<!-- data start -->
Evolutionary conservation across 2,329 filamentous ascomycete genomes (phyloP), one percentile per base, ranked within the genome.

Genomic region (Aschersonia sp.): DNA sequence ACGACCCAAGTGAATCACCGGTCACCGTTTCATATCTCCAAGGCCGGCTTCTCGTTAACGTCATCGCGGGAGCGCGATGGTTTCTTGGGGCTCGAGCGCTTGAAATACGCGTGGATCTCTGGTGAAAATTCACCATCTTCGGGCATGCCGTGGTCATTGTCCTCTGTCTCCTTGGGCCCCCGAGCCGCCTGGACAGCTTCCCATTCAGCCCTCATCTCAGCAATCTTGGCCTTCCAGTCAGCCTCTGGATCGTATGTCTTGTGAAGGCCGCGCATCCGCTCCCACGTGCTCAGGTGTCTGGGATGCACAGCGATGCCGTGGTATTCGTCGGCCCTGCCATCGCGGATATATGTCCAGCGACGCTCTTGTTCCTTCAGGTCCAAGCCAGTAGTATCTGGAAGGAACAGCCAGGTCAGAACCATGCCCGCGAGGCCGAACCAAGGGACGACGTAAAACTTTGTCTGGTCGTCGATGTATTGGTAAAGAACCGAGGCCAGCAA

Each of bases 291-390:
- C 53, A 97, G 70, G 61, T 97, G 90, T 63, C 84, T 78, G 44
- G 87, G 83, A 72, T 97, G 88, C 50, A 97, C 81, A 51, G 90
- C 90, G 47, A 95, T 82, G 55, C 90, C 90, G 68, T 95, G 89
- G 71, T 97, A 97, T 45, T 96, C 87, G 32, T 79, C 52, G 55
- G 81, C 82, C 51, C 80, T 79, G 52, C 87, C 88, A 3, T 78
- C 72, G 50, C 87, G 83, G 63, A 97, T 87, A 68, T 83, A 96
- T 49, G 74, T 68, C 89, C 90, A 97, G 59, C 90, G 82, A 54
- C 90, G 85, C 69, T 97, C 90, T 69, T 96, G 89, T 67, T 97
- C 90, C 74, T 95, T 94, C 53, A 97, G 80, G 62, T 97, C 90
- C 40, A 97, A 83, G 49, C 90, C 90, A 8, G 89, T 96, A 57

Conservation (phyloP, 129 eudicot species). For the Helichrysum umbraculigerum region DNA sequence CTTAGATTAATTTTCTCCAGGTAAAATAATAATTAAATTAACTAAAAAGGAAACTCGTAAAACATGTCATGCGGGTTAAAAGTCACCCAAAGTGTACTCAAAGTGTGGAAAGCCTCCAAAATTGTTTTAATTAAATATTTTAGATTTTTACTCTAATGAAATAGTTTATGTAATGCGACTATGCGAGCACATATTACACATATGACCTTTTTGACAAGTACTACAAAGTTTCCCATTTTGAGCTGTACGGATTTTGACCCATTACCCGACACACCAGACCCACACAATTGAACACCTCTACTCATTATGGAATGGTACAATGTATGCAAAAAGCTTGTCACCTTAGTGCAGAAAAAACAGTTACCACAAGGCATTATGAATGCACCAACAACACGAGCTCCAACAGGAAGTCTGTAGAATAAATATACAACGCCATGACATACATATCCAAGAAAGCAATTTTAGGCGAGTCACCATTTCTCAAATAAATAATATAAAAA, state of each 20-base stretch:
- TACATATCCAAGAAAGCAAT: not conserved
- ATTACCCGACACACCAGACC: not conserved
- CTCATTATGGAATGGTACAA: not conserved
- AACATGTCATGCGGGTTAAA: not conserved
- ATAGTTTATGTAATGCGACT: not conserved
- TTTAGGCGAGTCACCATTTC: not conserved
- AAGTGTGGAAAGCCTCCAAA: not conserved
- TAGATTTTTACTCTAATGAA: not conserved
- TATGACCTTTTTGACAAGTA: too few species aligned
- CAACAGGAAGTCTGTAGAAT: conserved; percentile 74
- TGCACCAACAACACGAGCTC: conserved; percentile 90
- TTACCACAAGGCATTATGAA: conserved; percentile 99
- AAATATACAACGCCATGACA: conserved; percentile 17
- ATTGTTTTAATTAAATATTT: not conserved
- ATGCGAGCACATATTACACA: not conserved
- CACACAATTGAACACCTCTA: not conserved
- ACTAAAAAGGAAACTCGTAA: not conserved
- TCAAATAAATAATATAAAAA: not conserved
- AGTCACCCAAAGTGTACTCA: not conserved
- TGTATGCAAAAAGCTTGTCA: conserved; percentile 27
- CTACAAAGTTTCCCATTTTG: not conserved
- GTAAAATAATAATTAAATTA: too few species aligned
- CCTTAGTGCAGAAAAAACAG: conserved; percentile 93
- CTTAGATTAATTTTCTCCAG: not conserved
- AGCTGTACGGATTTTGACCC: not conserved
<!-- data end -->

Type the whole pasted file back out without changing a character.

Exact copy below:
Evolutionary conservation across 2,329 filamentous ascomycete genomes (phyloP), one percentile per base, ranked within the genome.

Genomic region (Aschersonia sp.): DNA sequence ACGACCCAAGTGAATCACCGGTCACCGTTTCATATCTCCAAGGCCGGCTTCTCGTTAACGTCATCGCGGGAGCGCGATGGTTTCTTGGGGCTCGAGCGCTTGAAATACGCGTGGATCTCTGGTGAAAATTCACCATCTTCGGGCATGCCGTGGTCATTGTCCTCTGTCTCCTTGGGCCCCCGAGCCGCCTGGACAGCTTCCCATTCAGCCCTCATCTCAGCAATCTTGGCCTTCCAGTCAGCCTCTGGATCGTATGTCTTGTGAAGGCCGCGCATCCGCTCCCACGTGCTCAGGTGTCTGGGATGCACAGCGATGCCGTGGTATTCGTCGGCCCTGCCATCGCGGATATATGTCCAGCGACGCTCTTGTTCCTTCAGGTCCAAGCCAGTAGTATCTGGAAGGAACAGCCAGGTCAGAACCATGCCCGCGAGGCCGAACCAAGGGACGACGTAAAACTTTGTCTGGTCGTCGATGTATTGGTAAAGAACCGAGGCCAGCAA

Each of bases 291-390:
- C 53, A 97, G 70, G 61, T 97, G 90, T 63, C 84, T 78, G 44
- G 87, G 83, A 72, T 97, G 88, C 50, A 97, C 81, A 51, G 90
- C 90, G 47, A 95, T 82, G 55, C 90, C 90, G 68, T 95, G 89
- G 71, T 97, A 97, T 45, T 96, C 87, G 32, T 79, C 52, G 55
- G 81, C 82, C 51, C 80, T 79, G 52, C 87, C 88, A 3, T 78
- C 72, G 50, C 87, G 83, G 63, A 97, T 87, A 68, T 83, A 96
- T 49, G 74, T 68, C 89, C 90, A 97, G 59, C 90, G 82, A 54
- C 90, G 85, C 69, T 97, C 90, T 69, T 96, G 89, T 67, T 97
- C 90, C 74, T 95, T 94, C 53, A 97, G 80, G 62, T 97, C 90
- C 40, A 97, A 83, G 49, C 90, C 90, A 8, G 89, T 96, A 57

Conservation (phyloP, 129 eudicot species). For the Helichrysum umbraculigerum region DNA sequence CTTAGATTAATTTTCTCCAGGTAAAATAATAATTAAATTAACTAAAAAGGAAACTCGTAAAACATGTCATGCGGGTTAAAAGTCACCCAAAGTGTACTCAAAGTGTGGAAAGCCTCCAAAATTGTTTTAATTAAATATTTTAGATTTTTACTCTAATGAAATAGTTTATGTAATGCGACTATGCGAGCACATATTACACATATGACCTTTTTGACAAGTACTACAAAGTTTCCCATTTTGAGCTGTACGGATTTTGACCCATTACCCGACACACCAGACCCACACAATTGAACACCTCTACTCATTATGGAATGGTACAATGTATGCAAAAAGCTTGTCACCTTAGTGCAGAAAAAACAGTTACCACAAGGCATTATGAATGCACCAACAACACGAGCTCCAACAGGAAGTCTGTAGAATAAATATACAACGCCATGACATACATATCCAAGAAAGCAATTTTAGGCGAGTCACCATTTCTCAAATAAATAATATAAAAA, state of each 20-base stretch:
- TACATATCCAAGAAAGCAAT: not conserved
- ATTACCCGACACACCAGACC: not conserved
- CTCATTATGGAATGGTACAA: not conserved
- AACATGTCATGCGGGTTAAA: not conserved
- ATAGTTTATGTAATGCGACT: not conserved
- TTTAGGCGAGTCACCATTTC: not conserved
- AAGTGTGGAAAGCCTCCAAA: not conserved
- TAGATTTTTACTCTAATGAA: not conserved
- TATGACCTTTTTGACAAGTA: too few species aligned
- CAACAGGAAGTCTGTAGAAT: conserved; percentile 74
- TGCACCAACAACACGAGCTC: conserved; percentile 90
- TTACCACAAGGCATTATGAA: conserved; percentile 99
- AAATATACAACGCCATGACA: conserved; percentile 17
- ATTGTTTTAATTAAATATTT: not conserved
- ATGCGAGCACATATTACACA: not conserved
- CACACAATTGAACACCTCTA: not conserved
- ACTAAAAAGGAAACTCGTAA: not conserved
- TCAAATAAATAATATAAAAA: not conserved
- AGTCACCCAAAGTGTACTCA: not conserved
- TGTATGCAAAAAGCTTGTCA: conserved; percentile 27
- CTACAAAGTTTCCCATTTTG: not conserved
- GTAAAATAATAATTAAATTA: too few species aligned
- CCTTAGTGCAGAAAAAACAG: conserved; percentile 93
- CTTAGATTAATTTTCTCCAG: not conserved
- AGCTGTACGGATTTTGACCC: not conserved